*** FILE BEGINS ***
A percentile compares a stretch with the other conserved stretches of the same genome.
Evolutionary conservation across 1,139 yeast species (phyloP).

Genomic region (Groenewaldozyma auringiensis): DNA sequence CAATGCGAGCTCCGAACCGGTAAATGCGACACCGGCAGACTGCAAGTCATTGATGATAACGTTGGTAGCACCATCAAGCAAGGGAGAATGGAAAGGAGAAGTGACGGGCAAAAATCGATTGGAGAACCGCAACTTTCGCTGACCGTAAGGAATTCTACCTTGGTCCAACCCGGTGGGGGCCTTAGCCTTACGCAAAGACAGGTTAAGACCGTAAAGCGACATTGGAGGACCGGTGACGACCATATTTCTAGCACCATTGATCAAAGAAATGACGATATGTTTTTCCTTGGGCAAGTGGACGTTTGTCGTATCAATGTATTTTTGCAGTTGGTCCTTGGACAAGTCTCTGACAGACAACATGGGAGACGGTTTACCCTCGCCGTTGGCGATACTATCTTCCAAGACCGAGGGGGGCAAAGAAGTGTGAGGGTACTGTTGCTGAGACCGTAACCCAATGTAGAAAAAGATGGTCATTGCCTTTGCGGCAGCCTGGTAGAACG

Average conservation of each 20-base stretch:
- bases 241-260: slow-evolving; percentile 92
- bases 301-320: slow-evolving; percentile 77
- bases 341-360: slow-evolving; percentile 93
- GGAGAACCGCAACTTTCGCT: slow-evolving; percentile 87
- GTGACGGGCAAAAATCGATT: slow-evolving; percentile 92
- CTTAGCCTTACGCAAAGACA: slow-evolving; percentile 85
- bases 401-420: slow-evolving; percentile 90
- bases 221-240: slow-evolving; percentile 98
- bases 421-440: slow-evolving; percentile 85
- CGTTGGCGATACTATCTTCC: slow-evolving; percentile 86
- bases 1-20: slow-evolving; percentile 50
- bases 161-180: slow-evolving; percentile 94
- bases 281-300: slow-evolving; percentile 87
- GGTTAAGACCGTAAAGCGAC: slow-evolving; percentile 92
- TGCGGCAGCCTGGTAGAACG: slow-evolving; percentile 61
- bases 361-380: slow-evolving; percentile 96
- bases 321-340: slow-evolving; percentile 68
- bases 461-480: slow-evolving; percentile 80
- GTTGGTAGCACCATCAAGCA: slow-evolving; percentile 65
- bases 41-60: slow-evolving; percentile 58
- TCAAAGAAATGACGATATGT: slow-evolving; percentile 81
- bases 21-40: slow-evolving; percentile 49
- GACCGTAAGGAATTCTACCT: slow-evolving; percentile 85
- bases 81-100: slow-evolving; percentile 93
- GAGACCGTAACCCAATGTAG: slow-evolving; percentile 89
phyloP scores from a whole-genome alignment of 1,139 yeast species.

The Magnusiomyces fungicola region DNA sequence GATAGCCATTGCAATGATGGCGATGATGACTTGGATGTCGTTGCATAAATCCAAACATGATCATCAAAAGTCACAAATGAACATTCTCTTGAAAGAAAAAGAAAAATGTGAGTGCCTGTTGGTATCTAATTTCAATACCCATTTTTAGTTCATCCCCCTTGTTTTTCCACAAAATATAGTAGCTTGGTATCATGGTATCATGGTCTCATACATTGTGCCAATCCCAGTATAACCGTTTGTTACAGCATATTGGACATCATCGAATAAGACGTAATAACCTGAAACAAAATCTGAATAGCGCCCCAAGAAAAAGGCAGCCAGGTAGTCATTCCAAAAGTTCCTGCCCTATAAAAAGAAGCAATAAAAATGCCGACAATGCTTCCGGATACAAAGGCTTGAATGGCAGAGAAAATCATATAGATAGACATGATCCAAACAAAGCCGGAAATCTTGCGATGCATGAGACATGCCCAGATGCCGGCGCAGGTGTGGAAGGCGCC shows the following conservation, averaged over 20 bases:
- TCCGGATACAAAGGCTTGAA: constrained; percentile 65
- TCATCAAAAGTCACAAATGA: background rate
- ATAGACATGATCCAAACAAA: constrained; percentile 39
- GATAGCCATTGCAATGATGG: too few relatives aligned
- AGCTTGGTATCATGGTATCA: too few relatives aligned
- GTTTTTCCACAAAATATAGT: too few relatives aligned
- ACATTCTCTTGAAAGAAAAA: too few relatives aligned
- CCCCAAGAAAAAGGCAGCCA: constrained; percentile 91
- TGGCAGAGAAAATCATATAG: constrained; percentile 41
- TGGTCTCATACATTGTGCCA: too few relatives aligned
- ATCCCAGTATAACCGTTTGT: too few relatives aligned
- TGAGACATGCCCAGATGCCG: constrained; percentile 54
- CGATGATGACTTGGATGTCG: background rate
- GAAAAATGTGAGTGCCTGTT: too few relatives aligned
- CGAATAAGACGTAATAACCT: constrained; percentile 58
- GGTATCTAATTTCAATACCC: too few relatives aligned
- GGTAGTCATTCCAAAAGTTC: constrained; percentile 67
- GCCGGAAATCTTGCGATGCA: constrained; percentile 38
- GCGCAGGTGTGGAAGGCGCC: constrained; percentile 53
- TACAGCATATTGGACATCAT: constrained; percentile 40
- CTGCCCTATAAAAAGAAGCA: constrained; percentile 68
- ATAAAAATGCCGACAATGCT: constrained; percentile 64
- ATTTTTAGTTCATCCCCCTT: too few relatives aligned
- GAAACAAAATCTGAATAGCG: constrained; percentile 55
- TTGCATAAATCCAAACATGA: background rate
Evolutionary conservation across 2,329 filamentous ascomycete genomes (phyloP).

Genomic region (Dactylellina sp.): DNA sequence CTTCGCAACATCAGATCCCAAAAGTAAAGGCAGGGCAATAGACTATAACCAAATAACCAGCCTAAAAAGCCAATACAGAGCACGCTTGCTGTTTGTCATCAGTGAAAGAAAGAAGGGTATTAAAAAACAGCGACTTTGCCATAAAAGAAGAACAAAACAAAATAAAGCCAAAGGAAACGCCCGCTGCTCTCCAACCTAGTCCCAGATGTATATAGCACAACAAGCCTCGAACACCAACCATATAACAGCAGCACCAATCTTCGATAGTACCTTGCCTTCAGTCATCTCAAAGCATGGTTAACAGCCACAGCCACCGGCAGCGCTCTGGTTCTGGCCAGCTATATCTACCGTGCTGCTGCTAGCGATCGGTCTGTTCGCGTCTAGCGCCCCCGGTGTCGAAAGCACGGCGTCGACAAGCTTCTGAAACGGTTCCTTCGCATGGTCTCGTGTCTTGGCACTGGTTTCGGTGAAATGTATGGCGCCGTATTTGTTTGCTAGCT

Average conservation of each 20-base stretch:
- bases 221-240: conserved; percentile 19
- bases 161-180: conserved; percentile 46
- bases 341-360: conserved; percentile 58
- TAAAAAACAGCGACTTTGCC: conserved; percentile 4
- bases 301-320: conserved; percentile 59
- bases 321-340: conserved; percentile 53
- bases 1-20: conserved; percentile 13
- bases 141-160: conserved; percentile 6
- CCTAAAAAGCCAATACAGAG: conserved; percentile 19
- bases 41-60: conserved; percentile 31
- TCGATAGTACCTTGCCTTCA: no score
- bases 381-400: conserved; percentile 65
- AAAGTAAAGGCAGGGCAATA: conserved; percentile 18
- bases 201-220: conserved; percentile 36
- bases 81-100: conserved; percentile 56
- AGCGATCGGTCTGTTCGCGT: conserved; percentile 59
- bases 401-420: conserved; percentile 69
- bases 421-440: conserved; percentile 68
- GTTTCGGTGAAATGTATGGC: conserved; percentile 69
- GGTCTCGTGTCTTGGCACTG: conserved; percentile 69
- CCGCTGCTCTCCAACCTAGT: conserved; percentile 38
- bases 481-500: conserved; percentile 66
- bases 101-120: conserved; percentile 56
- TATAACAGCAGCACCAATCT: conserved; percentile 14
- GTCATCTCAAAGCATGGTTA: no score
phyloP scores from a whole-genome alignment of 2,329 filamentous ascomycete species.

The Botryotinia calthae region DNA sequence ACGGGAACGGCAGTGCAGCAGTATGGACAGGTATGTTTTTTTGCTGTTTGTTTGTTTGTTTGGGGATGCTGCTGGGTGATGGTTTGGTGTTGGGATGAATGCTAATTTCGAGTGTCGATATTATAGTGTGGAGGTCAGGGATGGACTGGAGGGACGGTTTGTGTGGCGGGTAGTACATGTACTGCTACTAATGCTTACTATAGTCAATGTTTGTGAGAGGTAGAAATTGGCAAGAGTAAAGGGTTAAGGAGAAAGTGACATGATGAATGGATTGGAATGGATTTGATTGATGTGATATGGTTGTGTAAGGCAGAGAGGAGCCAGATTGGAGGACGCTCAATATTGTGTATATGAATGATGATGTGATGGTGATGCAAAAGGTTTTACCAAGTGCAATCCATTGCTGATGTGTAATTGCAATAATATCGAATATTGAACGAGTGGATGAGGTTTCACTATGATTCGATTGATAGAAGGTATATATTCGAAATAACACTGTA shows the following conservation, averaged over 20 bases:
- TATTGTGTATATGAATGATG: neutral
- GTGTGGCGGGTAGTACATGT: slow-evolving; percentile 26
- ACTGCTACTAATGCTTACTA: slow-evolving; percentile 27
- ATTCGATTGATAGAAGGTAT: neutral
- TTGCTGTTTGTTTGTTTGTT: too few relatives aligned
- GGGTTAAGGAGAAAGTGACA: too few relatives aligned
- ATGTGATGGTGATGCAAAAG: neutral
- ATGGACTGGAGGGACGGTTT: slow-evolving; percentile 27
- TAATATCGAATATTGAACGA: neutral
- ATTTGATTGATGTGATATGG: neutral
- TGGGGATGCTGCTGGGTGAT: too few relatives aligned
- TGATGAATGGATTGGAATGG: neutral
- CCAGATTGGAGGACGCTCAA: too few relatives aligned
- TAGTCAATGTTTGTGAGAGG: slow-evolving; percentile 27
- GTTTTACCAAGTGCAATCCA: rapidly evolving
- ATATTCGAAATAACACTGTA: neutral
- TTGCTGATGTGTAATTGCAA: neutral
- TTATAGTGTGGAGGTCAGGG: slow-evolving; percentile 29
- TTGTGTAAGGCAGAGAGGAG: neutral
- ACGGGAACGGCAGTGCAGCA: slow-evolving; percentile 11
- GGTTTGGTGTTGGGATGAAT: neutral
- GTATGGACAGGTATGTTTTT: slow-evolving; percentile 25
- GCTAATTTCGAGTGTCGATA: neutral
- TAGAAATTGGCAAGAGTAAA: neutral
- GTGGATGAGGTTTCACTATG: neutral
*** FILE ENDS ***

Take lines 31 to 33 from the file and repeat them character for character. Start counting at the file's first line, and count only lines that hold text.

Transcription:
The Magnusiomyces fungicola region DNA sequence GATAGCCATTGCAATGATGGCGATGATGACTTGGATGTCGTTGCATAAATCCAAACATGATCATCAAAAGTCACAAATGAACATTCTCTTGAAAGAAAAAGAAAAATGTGAGTGCCTGTTGGTATCTAATTTCAATACCCATTTTTAGTTCATCCCCCTTGTTTTTCCACAAAATATAGTAGCTTGGTATCATGGTATCATGGTCTCATACATTGTGCCAATCCCAGTATAACCGTTTGTTACAGCATATTGGACATCATCGAATAAGACGTAATAACCTGAAACAAAATCTGAATAGCGCCCCAAGAAAAAGGCAGCCAGGTAGTCATTCCAAAAGTTCCTGCCCTATAAAAAGAAGCAATAAAAATGCCGACAATGCTTCCGGATACAAAGGCTTGAATGGCAGAGAAAATCATATAGATAGACATGATCCAAACAAAGCCGGAAATCTTGCGATGCATGAGACATGCCCAGATGCCGGCGCAGGTGTGGAAGGCGCC shows the following conservation, averaged over 20 bases:
- TCCGGATACAAAGGCTTGAA: constrained; percentile 65
- TCATCAAAAGTCACAAATGA: background rate